Don’t avoid a subject because it seems beyond you – instead, read other half-understandable journals and textbooks to absorb more vocabulary, perspective, and context, then circle back.
Okay, I’m in over my head as they say.
Here’s an artist’s rendering of something called, I guess, an amplituhedron, a (relatively) newly discovered mathematical object that has the world of physics all excited:
Here’s another, titled for some reason “droplet”:
Neither of those is anything I could conceivably use to come up with a HipBone or Sembl board, is it?
But get this:
This is another way of looking at the same corner of mathematical physics — one of over a hundred diagrams in the same paper— and here are the two “lesser” diagrams that caught my attention and made me think back to the Petersen graph boards earlier on today:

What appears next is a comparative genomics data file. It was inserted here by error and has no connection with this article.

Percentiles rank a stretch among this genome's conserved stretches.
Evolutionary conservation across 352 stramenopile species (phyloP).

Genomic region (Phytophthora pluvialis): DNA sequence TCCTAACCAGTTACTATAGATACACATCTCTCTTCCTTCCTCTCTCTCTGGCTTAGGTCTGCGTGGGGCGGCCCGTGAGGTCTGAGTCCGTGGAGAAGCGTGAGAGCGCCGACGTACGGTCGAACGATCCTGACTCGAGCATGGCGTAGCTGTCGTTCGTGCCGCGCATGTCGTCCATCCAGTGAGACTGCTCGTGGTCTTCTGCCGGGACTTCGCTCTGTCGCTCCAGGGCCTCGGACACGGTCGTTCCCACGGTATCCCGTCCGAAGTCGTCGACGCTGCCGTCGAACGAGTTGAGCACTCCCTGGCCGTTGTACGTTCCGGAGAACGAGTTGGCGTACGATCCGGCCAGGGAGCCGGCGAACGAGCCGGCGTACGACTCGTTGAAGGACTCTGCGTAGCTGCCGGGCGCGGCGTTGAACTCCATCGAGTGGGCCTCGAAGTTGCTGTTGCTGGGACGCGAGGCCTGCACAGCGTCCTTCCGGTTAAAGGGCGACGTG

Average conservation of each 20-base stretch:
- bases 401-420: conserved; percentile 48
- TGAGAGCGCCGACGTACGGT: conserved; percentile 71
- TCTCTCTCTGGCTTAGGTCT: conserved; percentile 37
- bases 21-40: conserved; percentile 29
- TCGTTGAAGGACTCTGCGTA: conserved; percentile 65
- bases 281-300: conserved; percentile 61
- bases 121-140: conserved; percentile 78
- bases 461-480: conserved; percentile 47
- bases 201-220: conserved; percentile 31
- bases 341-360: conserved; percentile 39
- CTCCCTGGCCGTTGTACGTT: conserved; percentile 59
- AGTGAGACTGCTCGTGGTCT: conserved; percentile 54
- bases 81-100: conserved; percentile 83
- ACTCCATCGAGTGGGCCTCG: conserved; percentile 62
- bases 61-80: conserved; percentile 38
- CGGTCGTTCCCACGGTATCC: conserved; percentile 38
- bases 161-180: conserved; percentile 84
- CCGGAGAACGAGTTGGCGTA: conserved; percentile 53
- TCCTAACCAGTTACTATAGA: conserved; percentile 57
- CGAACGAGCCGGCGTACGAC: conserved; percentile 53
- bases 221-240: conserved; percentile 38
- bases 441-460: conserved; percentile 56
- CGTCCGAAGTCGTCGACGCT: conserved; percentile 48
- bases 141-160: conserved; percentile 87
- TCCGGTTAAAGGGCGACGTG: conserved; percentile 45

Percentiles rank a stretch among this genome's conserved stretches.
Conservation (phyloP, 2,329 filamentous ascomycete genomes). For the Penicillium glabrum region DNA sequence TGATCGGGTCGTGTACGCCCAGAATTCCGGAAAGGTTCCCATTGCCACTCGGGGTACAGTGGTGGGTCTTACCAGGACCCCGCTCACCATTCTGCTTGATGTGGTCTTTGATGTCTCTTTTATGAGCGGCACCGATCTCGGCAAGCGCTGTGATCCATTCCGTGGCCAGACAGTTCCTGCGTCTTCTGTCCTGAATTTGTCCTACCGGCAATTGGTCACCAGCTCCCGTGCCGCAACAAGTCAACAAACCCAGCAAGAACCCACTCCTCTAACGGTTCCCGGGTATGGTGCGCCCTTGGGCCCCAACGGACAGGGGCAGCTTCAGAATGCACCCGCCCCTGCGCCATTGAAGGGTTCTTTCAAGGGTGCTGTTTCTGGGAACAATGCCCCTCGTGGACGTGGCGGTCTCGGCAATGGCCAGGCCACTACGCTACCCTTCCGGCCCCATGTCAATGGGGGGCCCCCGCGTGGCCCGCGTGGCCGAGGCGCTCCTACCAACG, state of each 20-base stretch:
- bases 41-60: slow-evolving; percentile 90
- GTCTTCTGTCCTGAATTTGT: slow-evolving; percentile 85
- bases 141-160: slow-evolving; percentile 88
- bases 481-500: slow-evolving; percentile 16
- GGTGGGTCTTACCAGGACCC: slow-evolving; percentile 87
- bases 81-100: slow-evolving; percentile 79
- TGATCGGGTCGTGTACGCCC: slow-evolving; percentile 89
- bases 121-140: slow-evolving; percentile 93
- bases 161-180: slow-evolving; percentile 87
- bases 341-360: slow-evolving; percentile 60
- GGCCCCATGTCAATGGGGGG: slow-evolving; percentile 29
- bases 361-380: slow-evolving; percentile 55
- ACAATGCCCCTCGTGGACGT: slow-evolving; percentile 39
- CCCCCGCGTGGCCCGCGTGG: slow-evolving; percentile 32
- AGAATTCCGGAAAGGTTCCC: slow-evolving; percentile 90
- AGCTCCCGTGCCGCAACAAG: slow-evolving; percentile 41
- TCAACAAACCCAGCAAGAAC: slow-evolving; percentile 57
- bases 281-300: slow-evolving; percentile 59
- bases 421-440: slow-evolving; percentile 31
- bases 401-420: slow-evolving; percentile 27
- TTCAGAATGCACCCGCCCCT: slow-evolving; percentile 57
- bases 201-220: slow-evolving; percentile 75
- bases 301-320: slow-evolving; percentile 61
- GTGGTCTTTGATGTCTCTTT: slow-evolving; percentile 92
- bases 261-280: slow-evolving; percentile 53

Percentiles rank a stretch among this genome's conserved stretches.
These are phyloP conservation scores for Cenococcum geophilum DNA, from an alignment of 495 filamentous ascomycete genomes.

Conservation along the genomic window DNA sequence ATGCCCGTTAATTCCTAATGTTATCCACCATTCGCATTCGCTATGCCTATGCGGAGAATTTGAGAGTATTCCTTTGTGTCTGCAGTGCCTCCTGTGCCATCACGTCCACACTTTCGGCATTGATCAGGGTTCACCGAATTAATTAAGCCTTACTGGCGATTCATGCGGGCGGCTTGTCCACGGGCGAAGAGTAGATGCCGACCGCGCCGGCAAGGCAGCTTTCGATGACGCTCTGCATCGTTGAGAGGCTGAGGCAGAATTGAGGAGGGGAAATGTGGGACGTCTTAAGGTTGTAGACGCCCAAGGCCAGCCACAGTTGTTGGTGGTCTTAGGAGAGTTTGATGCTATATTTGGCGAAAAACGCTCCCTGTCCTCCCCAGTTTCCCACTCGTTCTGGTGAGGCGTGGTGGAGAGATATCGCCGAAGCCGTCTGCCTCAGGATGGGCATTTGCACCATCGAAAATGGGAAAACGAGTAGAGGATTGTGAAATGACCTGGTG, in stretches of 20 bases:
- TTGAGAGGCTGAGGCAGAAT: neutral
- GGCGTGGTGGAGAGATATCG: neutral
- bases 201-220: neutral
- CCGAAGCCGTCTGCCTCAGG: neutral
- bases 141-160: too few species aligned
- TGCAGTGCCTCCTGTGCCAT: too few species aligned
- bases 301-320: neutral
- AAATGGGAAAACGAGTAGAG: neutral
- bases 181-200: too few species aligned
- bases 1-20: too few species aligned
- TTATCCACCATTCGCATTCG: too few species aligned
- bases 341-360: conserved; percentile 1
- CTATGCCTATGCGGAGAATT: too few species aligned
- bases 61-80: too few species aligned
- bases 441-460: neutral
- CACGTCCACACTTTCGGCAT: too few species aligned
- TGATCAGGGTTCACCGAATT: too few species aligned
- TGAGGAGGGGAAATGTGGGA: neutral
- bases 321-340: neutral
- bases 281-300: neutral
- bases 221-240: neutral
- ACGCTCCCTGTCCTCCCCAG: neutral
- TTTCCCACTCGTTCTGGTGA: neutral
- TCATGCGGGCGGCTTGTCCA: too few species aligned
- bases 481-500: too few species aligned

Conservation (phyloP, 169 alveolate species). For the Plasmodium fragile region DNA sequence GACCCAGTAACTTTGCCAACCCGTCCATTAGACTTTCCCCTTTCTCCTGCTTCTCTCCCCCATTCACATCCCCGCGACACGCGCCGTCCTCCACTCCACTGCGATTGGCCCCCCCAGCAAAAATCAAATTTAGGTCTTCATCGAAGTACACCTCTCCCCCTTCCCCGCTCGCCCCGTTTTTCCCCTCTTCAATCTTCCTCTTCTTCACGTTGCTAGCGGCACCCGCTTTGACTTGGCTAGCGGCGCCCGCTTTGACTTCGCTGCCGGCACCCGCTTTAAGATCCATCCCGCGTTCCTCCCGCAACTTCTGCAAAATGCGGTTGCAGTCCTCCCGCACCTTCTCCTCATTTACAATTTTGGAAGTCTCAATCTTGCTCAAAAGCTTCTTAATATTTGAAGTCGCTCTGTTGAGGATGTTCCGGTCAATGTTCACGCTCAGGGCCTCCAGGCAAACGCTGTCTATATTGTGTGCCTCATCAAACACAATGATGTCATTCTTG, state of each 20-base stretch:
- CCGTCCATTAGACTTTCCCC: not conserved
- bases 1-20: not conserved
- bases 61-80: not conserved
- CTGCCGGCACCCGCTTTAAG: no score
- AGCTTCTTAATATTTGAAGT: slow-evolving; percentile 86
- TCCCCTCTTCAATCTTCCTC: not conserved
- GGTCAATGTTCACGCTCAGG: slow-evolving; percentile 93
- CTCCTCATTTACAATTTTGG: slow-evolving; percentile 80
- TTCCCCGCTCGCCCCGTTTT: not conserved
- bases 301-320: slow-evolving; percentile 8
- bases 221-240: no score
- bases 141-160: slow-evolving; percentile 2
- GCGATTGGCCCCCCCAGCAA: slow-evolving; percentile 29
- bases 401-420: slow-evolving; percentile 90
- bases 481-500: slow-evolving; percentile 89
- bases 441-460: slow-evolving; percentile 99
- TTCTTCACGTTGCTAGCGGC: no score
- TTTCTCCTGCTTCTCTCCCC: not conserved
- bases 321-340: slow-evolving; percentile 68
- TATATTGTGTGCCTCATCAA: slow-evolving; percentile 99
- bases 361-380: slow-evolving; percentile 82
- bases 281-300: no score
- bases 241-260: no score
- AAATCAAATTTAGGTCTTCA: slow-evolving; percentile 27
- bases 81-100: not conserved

Now my itch is to figure out what use the “filled” and “open” nodes in these two graphs might serve in game-playing terms, and how on earth to interpret in game terms the complex weavings of the colored lines in the larger image / board.
And hey, while we’re at it, Here are the Wolfram variants on the Petersen graph — striking, aren’t they?
[ by Charles Cameron — what hipbone thinking / gaming could and should bring to the natsec table ]
I have just been browsing the Institute for the Study of War‘s report on its ISIS wargame, and thought I’d wargame ISIS a bit myself, using my DoubleQuotes game.
The ISW report, in its 32 pages, barely mentions religious drivers, features one use of the word “apocalyptic” in a pretty non-specific sentence that implies nothing about what that word implies in terms of religious instensity — “ISIS intends to expand its Caliphate and eventually incite a global apocalyptic war” — and generally focuses on everything but “knowing” the enemy..